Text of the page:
VIGO COUNTY, Ind. (WTHI) - Vigo County Prosecutor Terry Modesitt has his hands full for a couple of reasons.
"If you count city court, and all the cases over there and everything, we've got over 26 thousand pending cases," he said.
Modesitt says violent cases are up about 20 percent, increasing the workload. Along with that, the prosecutor's office continues to deal with the effects of the Vigo County Jail's overcrowding problem.
"We should be able to do our job the way we think it should be done, and then let the chips fall where they fall," said Modesitt, "but that's not the case because of the overcrowding."
Modesitt says they've been doing the best they can with the cards dealt.
"Instead of having warrants issued on like Level 6 felonies or misdemeanors, we're doing summonses, so that they can just be summoned in, and they don't have to be arrested or taken to the jail first," he said, "Obviously if they don't show up for the summons, you have no choice but to issue a warrant, and just trying to put as many people as possible at the community corrections center on in-home detention, or work release, as opposed to being in jail."
Those are just some of the lengths Modesitt says they've gone through to help curb overcrowding. However, with only about 16 attorneys, some of those part-time, the load can be difficult to bear.
"You just think that you can just do your job, and the courts also, and just do your job and do what you think, but then now we're like wait a minute no," he said, "We're being told if we think this person should be in jail, well you're already over your number so you can't put them there."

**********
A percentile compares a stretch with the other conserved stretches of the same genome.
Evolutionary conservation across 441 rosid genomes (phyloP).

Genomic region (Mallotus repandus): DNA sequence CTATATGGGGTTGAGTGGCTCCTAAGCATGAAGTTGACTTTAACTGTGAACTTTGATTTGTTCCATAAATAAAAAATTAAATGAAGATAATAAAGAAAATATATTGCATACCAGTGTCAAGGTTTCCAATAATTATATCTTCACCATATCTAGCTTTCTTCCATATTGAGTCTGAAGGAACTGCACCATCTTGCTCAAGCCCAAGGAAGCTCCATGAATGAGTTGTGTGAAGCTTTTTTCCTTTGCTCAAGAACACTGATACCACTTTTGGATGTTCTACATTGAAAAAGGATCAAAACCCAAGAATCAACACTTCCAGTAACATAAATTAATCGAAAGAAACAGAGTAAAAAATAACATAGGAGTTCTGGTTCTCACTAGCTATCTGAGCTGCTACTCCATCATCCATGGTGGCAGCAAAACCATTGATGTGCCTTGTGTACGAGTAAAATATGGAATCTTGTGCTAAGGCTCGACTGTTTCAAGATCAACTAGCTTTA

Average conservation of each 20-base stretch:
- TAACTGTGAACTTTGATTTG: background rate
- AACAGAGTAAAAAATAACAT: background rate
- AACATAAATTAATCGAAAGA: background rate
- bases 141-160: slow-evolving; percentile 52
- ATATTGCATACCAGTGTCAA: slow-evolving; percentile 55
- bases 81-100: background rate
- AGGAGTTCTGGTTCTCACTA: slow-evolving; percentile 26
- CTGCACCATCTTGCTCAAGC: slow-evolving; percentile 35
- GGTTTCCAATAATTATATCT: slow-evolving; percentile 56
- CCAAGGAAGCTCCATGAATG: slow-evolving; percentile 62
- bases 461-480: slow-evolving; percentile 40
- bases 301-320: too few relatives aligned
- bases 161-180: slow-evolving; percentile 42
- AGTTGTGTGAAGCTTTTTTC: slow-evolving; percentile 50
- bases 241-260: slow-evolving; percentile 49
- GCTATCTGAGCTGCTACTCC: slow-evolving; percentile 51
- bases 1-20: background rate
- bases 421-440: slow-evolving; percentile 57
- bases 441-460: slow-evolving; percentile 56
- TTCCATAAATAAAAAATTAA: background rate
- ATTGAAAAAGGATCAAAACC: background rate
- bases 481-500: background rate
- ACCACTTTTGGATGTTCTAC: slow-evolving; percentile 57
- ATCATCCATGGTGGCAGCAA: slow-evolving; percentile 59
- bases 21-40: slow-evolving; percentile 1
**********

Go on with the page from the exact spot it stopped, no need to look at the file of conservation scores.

Help may come in the form of another set of helping hands. At Tuesday night's Vigo County Council meeting, members approved a new full-time deputy prosecuting attorney position be added.
"This position is going to be someone to deal with discovery, as far as trying to make the discovery process between the defense attorney and the state go quicker," Modesitt said, "Stay on top of things because we have to wait until law enforcement provides us a lot of their investigation, paperwork, things like that, so try to stay on that to expedite that. Then, number two, to also run a daily track on the jail count, how long they've been in the jail and try to push for resolution of the cases, especially if they've been in the jail any substantial amount of time while the case is still pending."
The vote passed 6-1 at the council meeting, but not without stipulations. If the position doesn't prove successful, the council will no longer fund it in 2019.
"Our hopes will be that with another prosecutor, we can expedite the process," said Council President Bill Thomas, "If you look, a lot of the folks that are in the jail are pre-trial. If we have another prosecutor involved, it should make more of speedy trial if you will and cut those people out of the jail earlier and move the process along."
Thomas went on to say it's wonderful to see other departments within the criminal justice system do what they can to help.
"That's going to be part of what we're going to find in some of these studies is how we can implement other tools that we have within our arsenal to eliminate and get the folks out of jail sooner and keep them from coming back," Thomas said.
For Modesitt, he's happy to have the extra help going forward and he's hopeful it will be a piece to a bigger solution.
"We're going to do the best we can to have that person make some difference of an impact too on the overcrowding," he said, "Can we solve it all ourselves? No we cant, but for each case that we can cause to be expedited, that will help the problem."
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